Doris Day, 1922–2019

In 1975, Doris Day went on The Mike Douglas Show to promote her new book, the best-selling “Her Own Story”. She’s a little annoyed about being called the girl next door (obviously, not the first time she’s heard it) and questions what exactly that means. There was a sweetness to Day, which was a huge reason why she became one of the biggest movie stars in the 1960s. Perhaps she grew tired of being seen not as a complex human being. But her life was not the same as we saw in the movies. Yesterday, we lost her at the age of 97.

Born in Cincinnati, Ohio, Doris Day’s actual last name was Kappelhoff; her grandparents originally came from Germany. Weirdly, she spent most of her life believing that she was born in 1924 and it wasn’t until she turned 93 that she learned her real age – 95 – thanks to AP that found her birth records. Her original plan was to become a dancer, but an accident put an end to that. She learned how to sing and started working as a vocalist in the late 1930s, taking the surname “Day”. She had her first hit in 1945 with the song “Sentimental Journey” (watch her sing it, reluctantly, in the clip above).

As her career as an artist took off, she landed her first part in a movie in 1948, Romance on the High Seas. Director Michael Curtiz told her that she reminded him of an “all-American girl”, and that’s the persona she came to have throughout her career. You know, the girl next door…

In the 1950s, Doris Day’s songs and movies seemed to be equally successful. One of them was Calamity Jane (1953); in the clip above she sings “Windy City” in that movie. She made mostly musicals, but in 1955 she had a big commercial and critical hit with Love Me or Leave Me, where she delivered a dramatic performance. Next, she worked for Alfred Hitchcock in The Man Who Knew Too Much (1956), a thriller where she sang one of her most famous songs ever, the Oscar-winning “Que Sera, Sera”.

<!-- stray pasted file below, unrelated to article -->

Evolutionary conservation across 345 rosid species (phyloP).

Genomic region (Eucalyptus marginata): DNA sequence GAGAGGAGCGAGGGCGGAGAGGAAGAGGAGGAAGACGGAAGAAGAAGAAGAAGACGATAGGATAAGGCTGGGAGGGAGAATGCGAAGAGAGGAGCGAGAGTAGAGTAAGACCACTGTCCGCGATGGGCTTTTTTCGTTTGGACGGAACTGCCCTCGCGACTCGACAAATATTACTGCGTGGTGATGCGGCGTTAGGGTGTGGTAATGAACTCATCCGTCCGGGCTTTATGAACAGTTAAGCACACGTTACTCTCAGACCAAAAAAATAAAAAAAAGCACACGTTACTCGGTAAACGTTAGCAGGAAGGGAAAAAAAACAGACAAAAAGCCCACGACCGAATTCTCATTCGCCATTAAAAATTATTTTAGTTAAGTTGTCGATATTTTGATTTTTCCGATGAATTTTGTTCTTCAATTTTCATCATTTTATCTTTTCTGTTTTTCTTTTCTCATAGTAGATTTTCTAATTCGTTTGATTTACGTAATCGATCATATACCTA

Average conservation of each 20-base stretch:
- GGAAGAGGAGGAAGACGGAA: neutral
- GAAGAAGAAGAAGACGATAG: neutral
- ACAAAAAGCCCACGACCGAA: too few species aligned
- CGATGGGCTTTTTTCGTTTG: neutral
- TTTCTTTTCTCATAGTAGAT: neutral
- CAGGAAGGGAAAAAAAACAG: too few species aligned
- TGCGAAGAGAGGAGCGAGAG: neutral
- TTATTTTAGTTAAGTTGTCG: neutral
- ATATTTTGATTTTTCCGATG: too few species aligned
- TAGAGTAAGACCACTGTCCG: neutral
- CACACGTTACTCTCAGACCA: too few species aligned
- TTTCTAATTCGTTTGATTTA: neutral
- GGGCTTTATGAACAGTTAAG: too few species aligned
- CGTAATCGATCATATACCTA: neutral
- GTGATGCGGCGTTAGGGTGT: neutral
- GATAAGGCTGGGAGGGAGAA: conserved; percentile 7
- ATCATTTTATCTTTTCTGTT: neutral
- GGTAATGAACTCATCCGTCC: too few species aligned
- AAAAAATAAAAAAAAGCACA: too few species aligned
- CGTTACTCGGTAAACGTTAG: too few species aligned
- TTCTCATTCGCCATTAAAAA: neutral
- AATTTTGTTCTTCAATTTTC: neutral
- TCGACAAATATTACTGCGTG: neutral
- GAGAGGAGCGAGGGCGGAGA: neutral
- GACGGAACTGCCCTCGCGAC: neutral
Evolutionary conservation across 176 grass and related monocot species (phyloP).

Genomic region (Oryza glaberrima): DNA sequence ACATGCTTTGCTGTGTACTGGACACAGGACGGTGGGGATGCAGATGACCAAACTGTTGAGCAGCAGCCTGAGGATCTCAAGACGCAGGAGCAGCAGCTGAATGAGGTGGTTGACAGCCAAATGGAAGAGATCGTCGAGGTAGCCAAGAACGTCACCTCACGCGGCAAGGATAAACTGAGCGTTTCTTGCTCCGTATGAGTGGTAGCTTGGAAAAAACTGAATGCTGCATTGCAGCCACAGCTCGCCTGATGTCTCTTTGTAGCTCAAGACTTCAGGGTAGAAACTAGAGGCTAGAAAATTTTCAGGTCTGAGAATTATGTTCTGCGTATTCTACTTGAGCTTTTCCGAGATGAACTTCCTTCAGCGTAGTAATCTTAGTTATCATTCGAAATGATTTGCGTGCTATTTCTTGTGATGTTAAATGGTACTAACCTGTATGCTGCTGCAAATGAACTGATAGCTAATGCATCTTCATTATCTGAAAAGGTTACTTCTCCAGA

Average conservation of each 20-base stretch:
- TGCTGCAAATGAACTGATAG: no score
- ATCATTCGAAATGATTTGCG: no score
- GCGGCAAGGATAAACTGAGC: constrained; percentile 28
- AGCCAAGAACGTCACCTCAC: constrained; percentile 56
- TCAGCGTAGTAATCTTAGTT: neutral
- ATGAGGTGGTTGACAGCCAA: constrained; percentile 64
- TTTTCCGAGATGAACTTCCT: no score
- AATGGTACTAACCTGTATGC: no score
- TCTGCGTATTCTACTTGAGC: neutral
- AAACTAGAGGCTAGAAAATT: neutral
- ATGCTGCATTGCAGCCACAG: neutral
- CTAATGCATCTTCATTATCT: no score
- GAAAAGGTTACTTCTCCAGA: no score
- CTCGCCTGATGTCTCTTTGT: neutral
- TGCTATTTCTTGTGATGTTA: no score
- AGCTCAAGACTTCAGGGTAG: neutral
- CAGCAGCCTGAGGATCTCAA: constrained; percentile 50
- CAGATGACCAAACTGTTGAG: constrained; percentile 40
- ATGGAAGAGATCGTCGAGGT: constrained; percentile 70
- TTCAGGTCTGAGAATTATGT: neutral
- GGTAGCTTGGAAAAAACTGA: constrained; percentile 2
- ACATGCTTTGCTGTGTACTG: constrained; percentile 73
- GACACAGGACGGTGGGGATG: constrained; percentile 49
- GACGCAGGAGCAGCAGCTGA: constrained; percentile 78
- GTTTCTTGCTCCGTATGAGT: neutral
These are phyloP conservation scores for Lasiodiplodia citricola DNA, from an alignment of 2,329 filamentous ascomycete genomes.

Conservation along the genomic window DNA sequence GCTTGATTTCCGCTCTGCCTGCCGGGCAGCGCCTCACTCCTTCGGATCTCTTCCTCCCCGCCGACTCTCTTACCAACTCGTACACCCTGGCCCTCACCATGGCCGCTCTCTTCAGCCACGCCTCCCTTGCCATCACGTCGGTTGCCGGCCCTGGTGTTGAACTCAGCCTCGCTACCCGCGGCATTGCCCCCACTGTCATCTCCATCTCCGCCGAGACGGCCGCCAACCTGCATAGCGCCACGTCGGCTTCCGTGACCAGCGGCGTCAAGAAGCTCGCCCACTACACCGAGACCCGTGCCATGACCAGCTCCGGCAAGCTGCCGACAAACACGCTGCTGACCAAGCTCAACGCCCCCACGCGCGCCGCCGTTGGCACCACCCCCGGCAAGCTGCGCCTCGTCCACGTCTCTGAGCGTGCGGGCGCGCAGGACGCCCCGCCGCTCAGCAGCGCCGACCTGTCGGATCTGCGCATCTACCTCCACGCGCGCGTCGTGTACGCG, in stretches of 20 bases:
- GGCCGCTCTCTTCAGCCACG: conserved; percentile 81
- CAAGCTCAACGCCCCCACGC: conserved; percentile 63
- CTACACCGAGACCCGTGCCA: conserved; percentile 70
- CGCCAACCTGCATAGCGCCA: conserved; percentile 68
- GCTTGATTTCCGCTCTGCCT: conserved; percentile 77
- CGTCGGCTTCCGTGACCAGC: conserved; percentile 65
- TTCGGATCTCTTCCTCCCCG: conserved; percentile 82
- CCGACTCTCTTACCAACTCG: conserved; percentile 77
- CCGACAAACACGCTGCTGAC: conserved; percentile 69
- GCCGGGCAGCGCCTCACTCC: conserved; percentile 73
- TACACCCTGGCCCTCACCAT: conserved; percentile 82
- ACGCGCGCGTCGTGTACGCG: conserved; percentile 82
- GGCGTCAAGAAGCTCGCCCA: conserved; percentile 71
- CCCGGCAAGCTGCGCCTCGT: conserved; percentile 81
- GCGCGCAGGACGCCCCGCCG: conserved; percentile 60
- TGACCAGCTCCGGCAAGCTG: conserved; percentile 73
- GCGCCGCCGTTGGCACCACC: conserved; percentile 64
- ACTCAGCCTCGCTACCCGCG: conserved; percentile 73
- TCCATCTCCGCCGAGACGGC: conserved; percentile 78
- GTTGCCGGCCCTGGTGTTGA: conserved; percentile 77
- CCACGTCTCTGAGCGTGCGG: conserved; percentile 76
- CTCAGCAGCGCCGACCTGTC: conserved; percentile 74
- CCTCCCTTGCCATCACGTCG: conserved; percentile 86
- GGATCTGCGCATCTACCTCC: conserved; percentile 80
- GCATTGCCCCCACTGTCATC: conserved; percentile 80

Doris Day received an Oscar nomination for her work in the romantic comedy Pillow Talk (1959) and she went on to make several more similar movies; this was when she had her biggest box-office hits. Her innocent appearance was a trait Doris Day employed to great satisfaction in sexy comedies… but as the times changed near the end of the decade, she was labeled “the world’s oldest virgin” and her box-office status waned.

Day turned to television, not because she wanted to but because her third husband Martin Melcher had committed her to it. Since he and his business partner had bankrupted Day, she had no choice but to do The Doris Day Show in 1968 – which was successful enough to last five years.

Day didn’t act much after that, but she did have her own talkshow in 1985-1986, Doris Day’s Best Friends. It didn’t last long, but the most memorable part of it was her reunion with a dying Rock Hudson (watch the clip above). Her private life was sometimes tumultuous, with four marriages and that bankruptcy that left her almost broke at the time. 

Doris Day was reportedly offered an honorary Oscar several times, but declined. Late in her life she preferred not to make personal appearances at various social occasions, but President George W. Bush did give her the Presidential Medal of Freedom in 2004, citing her work in showbiz and for animal rights. 

Several Hollywood celebrities reacted to the news of Day’s death yesterday, like Goldie Hawn: 

Carl Reiner:

And Seth MacFarlane:

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